I’ve been a fan of Lee Anne Wong ever since she emerged on season 1 of “Top Chef,” so when Koko Head Cafe’s star chef sent me a copy of her new cookbook, “Dumplings All Day Wong,” I decided to host of dumpling-making party to put her recipes to test.
I knew dumpling-making wasn’t a one-man job, and that I would need some extra hands and mouths, so I posted an informal invite on Facebook and Instagram, and nine friends came over to my house for an afternoon of prepping, wrapping, cooking and eating dumplings prepared from Wong’s recipes.
We picked three recipes — ginger crab rangoon dumplings; brussels sprouts and bacon dumplings; and pork and shrimp shu mai. Here’s a look at our attempts to recreate Wong’s signature dumplings:
Ginger crab rangoon dumplings
I remember getting a crispy fried piece of creamy crab rangoon from a place called Chinese Kitchen in Chicago with every lunch plate. Since then, I've loved the combination of deep-fried cream cheese in this Americanized dumpling.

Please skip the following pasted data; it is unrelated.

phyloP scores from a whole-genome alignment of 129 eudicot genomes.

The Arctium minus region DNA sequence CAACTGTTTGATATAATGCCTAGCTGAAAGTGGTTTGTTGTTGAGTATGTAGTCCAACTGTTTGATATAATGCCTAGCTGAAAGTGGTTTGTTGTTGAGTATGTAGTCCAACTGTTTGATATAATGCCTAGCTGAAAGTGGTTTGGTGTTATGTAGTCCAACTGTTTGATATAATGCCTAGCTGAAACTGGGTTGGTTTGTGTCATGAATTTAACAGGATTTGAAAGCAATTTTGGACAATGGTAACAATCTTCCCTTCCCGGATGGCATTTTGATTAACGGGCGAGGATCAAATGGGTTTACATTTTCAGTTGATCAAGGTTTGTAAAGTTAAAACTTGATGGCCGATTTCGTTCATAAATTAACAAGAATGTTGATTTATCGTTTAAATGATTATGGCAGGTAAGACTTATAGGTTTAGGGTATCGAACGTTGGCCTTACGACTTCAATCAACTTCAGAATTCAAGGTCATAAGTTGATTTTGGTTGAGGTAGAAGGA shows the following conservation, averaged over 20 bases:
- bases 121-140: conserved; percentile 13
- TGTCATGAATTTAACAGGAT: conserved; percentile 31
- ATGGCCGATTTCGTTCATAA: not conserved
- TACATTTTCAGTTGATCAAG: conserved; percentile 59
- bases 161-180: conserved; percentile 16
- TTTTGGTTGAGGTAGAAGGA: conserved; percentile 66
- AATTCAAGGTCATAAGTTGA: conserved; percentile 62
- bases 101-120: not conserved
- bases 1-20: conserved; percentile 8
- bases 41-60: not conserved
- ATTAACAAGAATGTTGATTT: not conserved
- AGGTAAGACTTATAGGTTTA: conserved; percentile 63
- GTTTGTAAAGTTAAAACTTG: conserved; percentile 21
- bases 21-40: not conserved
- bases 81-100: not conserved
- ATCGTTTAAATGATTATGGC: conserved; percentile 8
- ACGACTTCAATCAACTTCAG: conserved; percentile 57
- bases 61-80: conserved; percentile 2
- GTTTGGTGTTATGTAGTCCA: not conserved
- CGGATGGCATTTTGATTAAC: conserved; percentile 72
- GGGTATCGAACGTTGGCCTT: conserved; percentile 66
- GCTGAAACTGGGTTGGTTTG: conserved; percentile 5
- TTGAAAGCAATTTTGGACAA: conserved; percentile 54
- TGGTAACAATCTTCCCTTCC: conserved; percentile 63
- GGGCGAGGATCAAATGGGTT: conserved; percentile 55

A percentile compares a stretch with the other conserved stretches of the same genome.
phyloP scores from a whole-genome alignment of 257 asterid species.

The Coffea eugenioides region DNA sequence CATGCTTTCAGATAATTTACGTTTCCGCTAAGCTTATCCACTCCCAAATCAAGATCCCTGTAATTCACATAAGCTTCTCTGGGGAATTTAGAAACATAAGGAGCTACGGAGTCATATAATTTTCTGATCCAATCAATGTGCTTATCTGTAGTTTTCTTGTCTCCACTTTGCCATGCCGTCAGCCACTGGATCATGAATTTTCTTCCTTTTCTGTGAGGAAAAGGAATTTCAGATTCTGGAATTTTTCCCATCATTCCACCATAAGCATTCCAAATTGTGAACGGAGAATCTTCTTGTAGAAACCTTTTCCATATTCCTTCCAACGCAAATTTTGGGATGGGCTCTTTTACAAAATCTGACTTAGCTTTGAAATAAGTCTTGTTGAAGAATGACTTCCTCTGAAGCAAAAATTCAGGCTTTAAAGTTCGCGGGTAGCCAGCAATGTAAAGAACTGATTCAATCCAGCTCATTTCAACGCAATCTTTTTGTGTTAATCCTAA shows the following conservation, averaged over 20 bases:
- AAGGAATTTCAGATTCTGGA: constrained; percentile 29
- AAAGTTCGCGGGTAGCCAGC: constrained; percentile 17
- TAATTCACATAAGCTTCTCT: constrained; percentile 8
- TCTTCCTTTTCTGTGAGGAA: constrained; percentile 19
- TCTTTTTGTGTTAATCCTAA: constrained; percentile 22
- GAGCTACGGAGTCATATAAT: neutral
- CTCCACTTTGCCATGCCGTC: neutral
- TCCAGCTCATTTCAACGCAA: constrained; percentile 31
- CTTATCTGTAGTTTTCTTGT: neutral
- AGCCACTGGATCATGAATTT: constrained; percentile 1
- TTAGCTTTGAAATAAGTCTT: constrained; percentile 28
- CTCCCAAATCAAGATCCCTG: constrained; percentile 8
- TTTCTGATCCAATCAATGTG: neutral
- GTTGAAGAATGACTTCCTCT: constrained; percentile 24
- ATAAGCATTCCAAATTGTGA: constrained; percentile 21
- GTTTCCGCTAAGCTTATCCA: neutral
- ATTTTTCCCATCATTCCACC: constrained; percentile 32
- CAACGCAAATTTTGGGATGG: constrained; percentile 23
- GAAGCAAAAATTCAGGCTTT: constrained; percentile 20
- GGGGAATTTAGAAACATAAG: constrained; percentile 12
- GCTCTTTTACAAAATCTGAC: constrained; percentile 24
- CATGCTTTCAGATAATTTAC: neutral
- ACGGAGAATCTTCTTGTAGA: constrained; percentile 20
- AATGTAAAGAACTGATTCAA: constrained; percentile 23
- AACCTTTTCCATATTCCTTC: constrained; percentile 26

This recipe was by far the easiest. Much of the ingredients require minimal prep, and the most I had to do was chop scallions and grate ginger.
Brussels sprout and bacon dumplings
The bacon and brussels sprouts recipe caught my eye for the unusual ingredients that aren't normally found in dumplings and the copious use of strong flavors like fish sauce, balsamic vinegar and bacon fat.
When Makamae heard bacon needed to be cooked, she excitedly volunteered.
Pork and shrimp shu mai
We wanted to attempt a classic dumpling to see how difficult it was to pull off. The pork and shrimp shu mai is an item found on every Chinese dim sum menu and a favorite bite for many of us.
This recipe was by far the most difficult. One thing I don't miss doing is having to de-vein shrimp. Good thing we brought Todd along to do that. Thanks, Todd!
“Dumplings All Day Wong” is available for purchase at Amazon.com.